UK Women's Basketball

UK's Conwright offers Noel perspective on ACL injury

The UK women's basketball team participates in photo day at Joe Craft Center on August 20, 2012 in Lexington, KY. Photo by Britney McIntosh | UK Athletics
The UK women's basketball team participates in photo day at Joe Craft Center on August 20, 2012 in Lexington, KY. Photo by Britney McIntosh | UK Athletics UK Athletics

It wasn't a part of his plan.

It wasn't something he ever wanted.

But Kentucky freshman Nerlens Noel joined an exclusive club when he tore a ligament in his knee on the basketball court Tuesday night.

"It's crazy (you notice) how many people you see have this devastating injury once you have it," UK junior guard Maegan Conwright said on Wednesday.

Like most UK fans, Conwright watched in horror as Noel crumpled to the floor and screamed out in pain.

She saw him grab his knee and immediately thought of her own.

"You don't want to see anybody go down that way," said Conwright, who shares the same unfortunate membership in that torn anterior cruciate ligament club.

Her left knee buckled during practice the day after Christmas. She had her surgery at UK Hospital one month and one day later.

On Wednesday, Conwright, off crutches, but still with a limp, said she's planning to reach out to Noel like so many other members of the club reached out to her.

"I think we're going to be best friends in the training room," Conwright said of Noel. "I think I'm going to see him a lot."

The hardest part is the diagnosis and the stages of denial and anger and grief, but once you get through all of them, there is light on the other side.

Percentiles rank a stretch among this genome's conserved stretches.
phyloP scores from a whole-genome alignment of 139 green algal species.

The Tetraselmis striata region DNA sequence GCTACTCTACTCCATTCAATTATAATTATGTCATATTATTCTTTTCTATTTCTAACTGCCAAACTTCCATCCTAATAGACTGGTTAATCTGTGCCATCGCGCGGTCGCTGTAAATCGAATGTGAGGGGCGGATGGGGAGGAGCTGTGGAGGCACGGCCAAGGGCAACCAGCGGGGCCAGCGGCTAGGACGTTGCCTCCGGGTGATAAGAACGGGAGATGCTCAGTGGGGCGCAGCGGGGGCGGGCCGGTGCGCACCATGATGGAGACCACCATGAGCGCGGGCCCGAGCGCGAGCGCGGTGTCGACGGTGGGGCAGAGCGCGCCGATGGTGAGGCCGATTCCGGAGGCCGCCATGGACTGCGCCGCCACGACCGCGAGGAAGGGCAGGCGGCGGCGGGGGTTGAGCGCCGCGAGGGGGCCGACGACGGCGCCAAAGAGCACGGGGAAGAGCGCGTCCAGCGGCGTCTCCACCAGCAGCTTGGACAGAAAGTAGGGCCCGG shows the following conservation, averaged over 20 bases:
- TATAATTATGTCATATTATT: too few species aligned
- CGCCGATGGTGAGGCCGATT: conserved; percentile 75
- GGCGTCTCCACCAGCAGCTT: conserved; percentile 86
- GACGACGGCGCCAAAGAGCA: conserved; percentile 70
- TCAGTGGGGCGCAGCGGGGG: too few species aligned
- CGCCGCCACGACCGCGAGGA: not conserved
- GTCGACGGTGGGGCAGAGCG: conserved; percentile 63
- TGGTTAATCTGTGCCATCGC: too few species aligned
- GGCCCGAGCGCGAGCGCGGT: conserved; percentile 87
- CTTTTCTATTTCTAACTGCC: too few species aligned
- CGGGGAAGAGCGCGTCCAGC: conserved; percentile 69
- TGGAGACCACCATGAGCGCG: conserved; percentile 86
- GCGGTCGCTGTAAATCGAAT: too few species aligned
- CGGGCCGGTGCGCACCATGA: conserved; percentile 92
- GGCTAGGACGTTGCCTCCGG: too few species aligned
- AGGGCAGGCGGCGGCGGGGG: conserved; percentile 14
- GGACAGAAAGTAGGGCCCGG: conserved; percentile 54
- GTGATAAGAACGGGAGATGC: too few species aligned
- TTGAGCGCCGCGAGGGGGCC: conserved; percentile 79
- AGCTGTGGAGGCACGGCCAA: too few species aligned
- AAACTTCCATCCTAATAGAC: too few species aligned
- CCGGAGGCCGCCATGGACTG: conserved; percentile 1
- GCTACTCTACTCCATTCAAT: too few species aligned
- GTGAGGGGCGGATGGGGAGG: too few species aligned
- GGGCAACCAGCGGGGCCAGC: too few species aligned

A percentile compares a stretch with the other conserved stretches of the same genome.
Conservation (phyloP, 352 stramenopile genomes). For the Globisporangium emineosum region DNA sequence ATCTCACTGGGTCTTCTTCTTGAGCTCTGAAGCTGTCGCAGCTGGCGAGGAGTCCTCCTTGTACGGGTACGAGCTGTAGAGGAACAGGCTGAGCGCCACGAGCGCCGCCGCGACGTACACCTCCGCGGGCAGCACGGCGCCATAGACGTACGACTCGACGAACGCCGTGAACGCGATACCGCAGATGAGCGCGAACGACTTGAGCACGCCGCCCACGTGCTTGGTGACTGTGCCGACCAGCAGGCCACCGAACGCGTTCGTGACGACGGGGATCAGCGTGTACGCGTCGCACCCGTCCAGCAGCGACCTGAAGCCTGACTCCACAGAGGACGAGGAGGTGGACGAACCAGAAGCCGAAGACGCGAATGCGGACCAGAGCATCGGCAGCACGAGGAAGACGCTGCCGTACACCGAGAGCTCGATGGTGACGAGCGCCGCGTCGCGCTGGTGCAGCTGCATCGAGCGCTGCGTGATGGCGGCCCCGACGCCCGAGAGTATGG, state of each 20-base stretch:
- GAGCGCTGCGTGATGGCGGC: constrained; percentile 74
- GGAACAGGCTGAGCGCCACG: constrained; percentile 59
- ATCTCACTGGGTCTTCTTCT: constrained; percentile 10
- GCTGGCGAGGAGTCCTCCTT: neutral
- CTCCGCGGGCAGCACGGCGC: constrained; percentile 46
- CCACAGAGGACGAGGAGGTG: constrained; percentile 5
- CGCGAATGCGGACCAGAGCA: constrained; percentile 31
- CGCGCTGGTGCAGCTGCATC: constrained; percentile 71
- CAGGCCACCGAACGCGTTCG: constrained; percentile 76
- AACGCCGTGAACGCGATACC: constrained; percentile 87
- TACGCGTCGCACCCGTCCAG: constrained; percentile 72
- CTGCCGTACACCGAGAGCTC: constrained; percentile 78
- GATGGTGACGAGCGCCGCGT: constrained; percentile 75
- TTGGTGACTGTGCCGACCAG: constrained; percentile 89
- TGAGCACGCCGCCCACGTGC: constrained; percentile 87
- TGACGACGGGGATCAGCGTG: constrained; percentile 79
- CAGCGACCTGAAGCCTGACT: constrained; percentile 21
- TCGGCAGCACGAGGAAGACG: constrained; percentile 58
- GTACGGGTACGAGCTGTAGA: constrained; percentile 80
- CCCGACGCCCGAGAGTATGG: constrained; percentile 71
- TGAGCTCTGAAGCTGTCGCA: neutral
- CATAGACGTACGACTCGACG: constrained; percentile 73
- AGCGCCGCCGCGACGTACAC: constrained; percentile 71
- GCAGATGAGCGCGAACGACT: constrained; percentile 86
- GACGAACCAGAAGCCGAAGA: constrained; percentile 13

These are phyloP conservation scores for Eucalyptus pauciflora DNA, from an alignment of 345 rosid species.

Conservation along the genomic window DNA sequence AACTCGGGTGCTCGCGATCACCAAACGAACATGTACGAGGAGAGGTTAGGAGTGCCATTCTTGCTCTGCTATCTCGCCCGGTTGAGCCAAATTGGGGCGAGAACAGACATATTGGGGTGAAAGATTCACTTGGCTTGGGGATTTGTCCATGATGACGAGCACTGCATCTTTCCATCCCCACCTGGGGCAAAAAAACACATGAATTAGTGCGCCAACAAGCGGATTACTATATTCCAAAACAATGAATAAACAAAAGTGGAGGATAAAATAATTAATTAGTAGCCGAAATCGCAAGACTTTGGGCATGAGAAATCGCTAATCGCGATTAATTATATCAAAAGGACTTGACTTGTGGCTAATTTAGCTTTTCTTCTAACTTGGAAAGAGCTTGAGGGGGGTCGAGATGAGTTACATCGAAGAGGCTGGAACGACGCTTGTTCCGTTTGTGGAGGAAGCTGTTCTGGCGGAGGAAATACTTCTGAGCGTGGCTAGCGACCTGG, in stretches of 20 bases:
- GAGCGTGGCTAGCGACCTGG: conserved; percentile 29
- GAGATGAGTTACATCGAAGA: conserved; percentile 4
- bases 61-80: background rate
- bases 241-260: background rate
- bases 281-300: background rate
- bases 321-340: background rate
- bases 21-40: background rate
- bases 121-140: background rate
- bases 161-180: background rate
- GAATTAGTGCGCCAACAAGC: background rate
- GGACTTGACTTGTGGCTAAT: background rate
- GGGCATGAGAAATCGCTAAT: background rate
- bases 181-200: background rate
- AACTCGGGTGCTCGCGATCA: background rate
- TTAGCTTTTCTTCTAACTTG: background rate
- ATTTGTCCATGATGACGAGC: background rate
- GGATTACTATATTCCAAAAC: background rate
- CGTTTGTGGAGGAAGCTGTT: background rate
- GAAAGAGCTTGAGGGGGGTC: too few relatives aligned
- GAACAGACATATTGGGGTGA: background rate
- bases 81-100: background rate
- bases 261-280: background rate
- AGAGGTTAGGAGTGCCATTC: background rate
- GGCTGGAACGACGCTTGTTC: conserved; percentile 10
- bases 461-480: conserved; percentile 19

"You have to have a positive outlook," Conwright said of her experience. "If you drag on the situation, it's not going to help you. And I know it's hard to say that when it's such a devastating injury. His team's going to help him; his coach is going to help him.

"We have the best trainers, the best medical service. He's going to be good and he has to know that. ... Think positive. Think positive. Think of how you'll come back stronger, come back smarter on the basketball court."

Conwright has tried to embrace getting a different perspective on basketball from the sideline. She's trying to learn more about the game she loves by spending extra time talking to coaches.

"It's a devastating injury to have, but you can come back from it," the guard from Arlington, Texas, said. "You have to have that mind-set. In rehab, you have to work just like you do every day in practice."

There is nothing easy about the rehab process, either.

"You do the same things every day and it matters," she said. "Every day it matters. You have to come every day mentally prepared. It's going to hurt and you just have to do it every day for a long time."

Coach Matthew Mitchell was pleased to report — as was a smiling Conwright — that she's ahead of schedule on her rehabilitation.

"That's a credit to how hard she's working and her attitude," Mitchell said. "These first few weeks out of surgery are so difficult; painful physically, taxing mentally and emotionally. And she has just done a fantastic job."

The junior guard, who played in 10 games this season before the injury, happily reported Tuesday she has been cleared to ride a stationary bike. You have to embrace the baby steps, she said.

"You've got to get excited," Conwright said. "It's that type of injury where the little things matter. So when something little happens, you should be really excited about it because that's a big step."

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